by Plinio Corręa de Oliveira (*)


APPARENTLY, public opinion is rather unfamiliar with an option that the press is, all the while, imposing more and more upon all men.

This option is being promoted worldwide through a slogan that has the appearance of a mere play on words: "bet­ter red than dead." Everyone knows what this means: it is better to become a Red, accept the humiliating imposition of the communist regime, conform to the moral, social and economic anti-Christian organization inherent to it, rather than run the risk of a nuclear bombardment.

Let the truth be said. The meaning of that slogan is that life — yes, earthly life — is man's supreme good. One can infer from this that love of the Faith, national independence, personal dignity and honor must be less than love of life. Whence all the martyrs and all the soldiers who heretofore understood the contrary are imbeciles. By comparison, those who renounced the Faith, fled the field of battle, or basely acquiesced to any insult to save their own skins, were despised as poltroons.

The old table of standards has been inverted. The martyrs and war heroes who stood out in the ranks of humanity's elites should now be considered idiots. Also idiots, in the eyes of the public, are the moralists, orators and poets who stressed the supposed sublimity with which those imbeciles speedily pursued holocaust. Finally, the old dithyrambs to religious or civil heroism must be silenced and give way to the praise of imbecility, which drags the weak into following it.

Long live the poltroons! Their era of glory has arrived. Should "better red than dead" prevail, they will constitute the flower of humanity, the astute and security minded herd of those who have deified egoism. This is the apotheosis of Sancho Panza. How far this century had to fall to be consistent with the long process of decadence Christian Civilization was in was in when it awakened to history! I can already hear someone saying to me, "If we don't opt for the apotheosis of Sancho Panza, we will necessarily have that of Don Quixote. Is this what you want, Dr. Plinio?" To which I would not hesitate to answer that, as a Catholic, I categorically deny that the human race can be reduced to a bunch of Quixotes and Sanchos, and that only two roads are open to man: that of the disheveled and insane "hero" of La Mancha, and that of his abominable and vulgar squire. Today, amidst so much talk about a "third way," "Third World," and so on, almost no one remembers a different option that avoids both death and, above all, capitulation to the Soviet Moloch.

On a supremely elevated level, it is obvious that beyond Cervantes' alternative lie the sacrosanct paths of Christian her­oism. Yes, of Christian heroism as the Church has always taught it, and to which history owes its wisest, most splendid and most auspicious deeds for the spiritual and temporal good of men.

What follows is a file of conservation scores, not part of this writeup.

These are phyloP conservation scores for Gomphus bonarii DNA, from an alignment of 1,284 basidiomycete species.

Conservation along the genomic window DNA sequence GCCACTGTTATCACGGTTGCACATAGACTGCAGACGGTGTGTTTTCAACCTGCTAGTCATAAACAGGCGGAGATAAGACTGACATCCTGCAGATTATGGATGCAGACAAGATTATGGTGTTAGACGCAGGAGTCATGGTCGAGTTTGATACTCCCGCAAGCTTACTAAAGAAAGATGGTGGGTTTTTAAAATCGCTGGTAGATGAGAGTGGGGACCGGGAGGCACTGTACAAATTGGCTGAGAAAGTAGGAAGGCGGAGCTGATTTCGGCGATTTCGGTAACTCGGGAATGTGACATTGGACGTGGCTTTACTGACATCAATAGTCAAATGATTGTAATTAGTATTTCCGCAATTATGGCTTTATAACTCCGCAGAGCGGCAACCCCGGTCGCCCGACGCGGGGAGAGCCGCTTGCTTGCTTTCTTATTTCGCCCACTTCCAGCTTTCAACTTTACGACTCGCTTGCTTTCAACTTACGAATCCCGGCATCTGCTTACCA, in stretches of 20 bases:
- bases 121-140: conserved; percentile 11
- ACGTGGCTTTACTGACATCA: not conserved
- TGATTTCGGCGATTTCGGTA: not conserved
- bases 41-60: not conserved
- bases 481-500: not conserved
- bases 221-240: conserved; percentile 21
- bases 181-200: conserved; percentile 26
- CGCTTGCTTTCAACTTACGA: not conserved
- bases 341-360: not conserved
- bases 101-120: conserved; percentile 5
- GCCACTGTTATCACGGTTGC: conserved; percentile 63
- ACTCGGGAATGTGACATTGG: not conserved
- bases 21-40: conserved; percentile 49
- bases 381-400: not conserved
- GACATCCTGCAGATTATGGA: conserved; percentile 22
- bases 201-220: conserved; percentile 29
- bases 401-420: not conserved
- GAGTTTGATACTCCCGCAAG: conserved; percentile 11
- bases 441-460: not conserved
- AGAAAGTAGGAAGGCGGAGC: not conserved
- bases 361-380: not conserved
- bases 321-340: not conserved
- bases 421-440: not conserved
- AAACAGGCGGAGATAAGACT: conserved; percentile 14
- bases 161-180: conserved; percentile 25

Today, however, I am not going to dwell on that level, but on another which, albeit much less elevated, deserves our highest attention.

I ask: Do men not have the means to prevent both atomic destruction and the catastrophe of surrendering to communism?

I have in my hand a weighty study on that question which to me seems highly conducive to finding that happy solution. It is "The Grain Weapon," by Mr. Dermot Healy, which he presented as his doctoral thesis at the University of Alberdeen, Scotland (Centrepoint, No. 1, 1982, 50 pp.).

In short, the author holds — and pro­ves — that: a) the Russian leaders were always very sensitive to a grain embargo by the United States, since the country's food production is insufficient for both its population and its livestock; b) an em­bargo would necessarily bring about widespread poverty with all its sequels such as unrest, strikes, agitation, etc.

If such an embargo were to be prolonged, I think that the fall of the regime would be inevitable, and that the spectre of atomic bombardment would fade away. As a result, the dilemma surrender or death would fall apart.

What are the obstacles preventing the implementing of that wholesome policy? Mr. Dermot Healy points out: a) the pressure put on Congress by all major grain producers in the United States that want to increase their sales to Russia; b) the excessive sensitivity of American presidents to this pressure; c) the pressure of major private companies that have a near monopoly on U.S. grain exports. These companies would violate an em­bargo; d) once an American embargo was set up, the Russians would turn to other grain exporting countries, thereby rendering the embargo ineffective.

I would say that the only reason for the failure of such an embargo is the greediness of gargantuan capitalist companies. That is, to increase their profits, and therefore their capital, these companies do not hesitate to supply the means of victory to the inexorable enemy of all forms and degrees of capitalism and profit. Nothing could be more insane or repulsive as far as suicide is concerned.

Along with this deplorable example, Dermot Healy mentions a truly enlightening fact: the only noteworthy opposition to the grain sales came from Amer­ican longshoremen who, for a time, refused to load grain destined for Russia.

These workers showed more good sense and a better notion of their duty and rights than the "toads," that is, the moneyed bourgeoisie, who are by no means hostile to communism but very hostile to anticommunism.

Behold the toads, always indefatigably destroying themselves, indifferent and even hostile to those who, like the longshoremen, try to defend an order of things without which the toads... wouldn't even be toads!


(*) “Folha de S. Paulo”, 16th October 1983